And it may be less obvious but on the female side it was Ashleigh Gentle who got bigger pay cheques than any of her rivals, almost all down to her performances on the PTO Tour.
There are plenty of other eye-catching details that emerge from the annual analysis from TriRating’s Thorsten Radde.
IRONMAN under pressure?
The recap also comes out in the same week that IRONMAN CEO Andrew Messick abruptly ended an interview with the ‘How They Train’ podcast shortly after being asked whether professionals deserve a greater percentage of IRONMAN’s revenue. “We believe in what we put out there,” was his reply.
Messick cited the fact he’d been told it was a 45-minute interview slot which had already stretched over the hour-mark but it will be fascinating to hear his response if a ‘part two’ of the chat with Jack Kelly materialises.
You can check out the full figures compiled by TriRating here but below are some of the headlines we took out of it:
- IRONMAN had two World Championships during the year after the 2021 version was rescheduled and relocated to St George. Yet the only athletes in the top 40 earners who made more than 50% of their race income from M-Dot branded events were Kona champion Chelsea Sodaro and Joe Skipper (fifth in Hawaii and winner of IRONMAN Wales).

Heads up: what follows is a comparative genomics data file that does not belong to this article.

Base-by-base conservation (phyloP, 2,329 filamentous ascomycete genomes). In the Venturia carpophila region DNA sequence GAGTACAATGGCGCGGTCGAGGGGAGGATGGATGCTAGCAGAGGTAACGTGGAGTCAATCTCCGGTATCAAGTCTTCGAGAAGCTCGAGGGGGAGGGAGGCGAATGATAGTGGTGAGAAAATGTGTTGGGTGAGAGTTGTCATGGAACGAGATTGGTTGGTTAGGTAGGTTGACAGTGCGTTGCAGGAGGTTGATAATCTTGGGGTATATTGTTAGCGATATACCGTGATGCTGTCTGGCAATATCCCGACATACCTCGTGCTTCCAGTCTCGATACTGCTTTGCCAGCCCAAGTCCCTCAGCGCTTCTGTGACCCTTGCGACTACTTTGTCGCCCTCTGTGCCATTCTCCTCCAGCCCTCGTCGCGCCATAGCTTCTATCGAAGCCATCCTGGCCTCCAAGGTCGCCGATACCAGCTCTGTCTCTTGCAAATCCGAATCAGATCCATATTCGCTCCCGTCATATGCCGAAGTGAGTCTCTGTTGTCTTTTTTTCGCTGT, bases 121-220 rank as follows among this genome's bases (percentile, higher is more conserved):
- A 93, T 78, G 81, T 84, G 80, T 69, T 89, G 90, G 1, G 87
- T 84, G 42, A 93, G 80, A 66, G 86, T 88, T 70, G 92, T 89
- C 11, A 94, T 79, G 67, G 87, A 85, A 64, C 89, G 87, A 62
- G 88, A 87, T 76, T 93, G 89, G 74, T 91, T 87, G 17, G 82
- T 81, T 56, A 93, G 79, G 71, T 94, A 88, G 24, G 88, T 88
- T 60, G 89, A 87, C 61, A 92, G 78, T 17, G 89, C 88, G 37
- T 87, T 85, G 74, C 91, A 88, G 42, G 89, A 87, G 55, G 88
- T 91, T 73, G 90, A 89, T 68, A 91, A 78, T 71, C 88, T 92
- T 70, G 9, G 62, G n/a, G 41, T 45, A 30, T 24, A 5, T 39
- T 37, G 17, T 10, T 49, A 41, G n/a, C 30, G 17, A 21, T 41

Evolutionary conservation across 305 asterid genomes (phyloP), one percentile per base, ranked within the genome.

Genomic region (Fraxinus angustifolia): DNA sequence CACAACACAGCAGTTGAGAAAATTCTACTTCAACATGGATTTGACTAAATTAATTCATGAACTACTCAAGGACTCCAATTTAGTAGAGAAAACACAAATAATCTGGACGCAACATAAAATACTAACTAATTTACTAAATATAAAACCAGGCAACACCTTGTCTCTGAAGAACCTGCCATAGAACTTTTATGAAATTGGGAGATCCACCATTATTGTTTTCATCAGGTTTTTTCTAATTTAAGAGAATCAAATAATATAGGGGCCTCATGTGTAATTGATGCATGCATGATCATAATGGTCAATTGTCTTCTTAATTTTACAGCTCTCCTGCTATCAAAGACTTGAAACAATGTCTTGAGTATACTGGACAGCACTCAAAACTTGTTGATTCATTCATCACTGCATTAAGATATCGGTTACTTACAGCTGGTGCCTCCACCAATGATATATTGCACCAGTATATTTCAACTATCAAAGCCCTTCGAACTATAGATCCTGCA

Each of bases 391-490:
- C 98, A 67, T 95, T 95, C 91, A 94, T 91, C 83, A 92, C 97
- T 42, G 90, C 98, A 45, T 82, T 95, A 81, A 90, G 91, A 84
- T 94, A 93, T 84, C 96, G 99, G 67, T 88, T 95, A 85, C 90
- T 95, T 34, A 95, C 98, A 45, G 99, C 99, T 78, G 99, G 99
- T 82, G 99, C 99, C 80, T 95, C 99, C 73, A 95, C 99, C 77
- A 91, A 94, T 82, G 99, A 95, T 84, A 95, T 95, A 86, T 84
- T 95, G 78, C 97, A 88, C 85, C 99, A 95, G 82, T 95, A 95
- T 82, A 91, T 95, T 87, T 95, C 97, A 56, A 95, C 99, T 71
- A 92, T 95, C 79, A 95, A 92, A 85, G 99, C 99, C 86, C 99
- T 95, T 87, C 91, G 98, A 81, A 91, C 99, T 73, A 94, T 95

- Money list leader Blummenfelt won both the IMWC and 70.3 titles in St George but the biggest chunk of his $491,000 income was the $260,000 portion from the PTO, which includes his $100,000 bonus for topping their rankings.
- The number of athletes earning over $100,000 was up to 33 from 23 in 2021, though that year was impacted more by the global COVID pandemic (in 2019, pre-COVID and pre-PTO Tour, the figure was 16).
- Each PTO event was worth at least $1million overall and as winner of both the Canadian and US Opens, Ashleigh Gentle pocketed $325,000 from the body which is co-owned by the athletes – a whopping 92% of her total prize purse.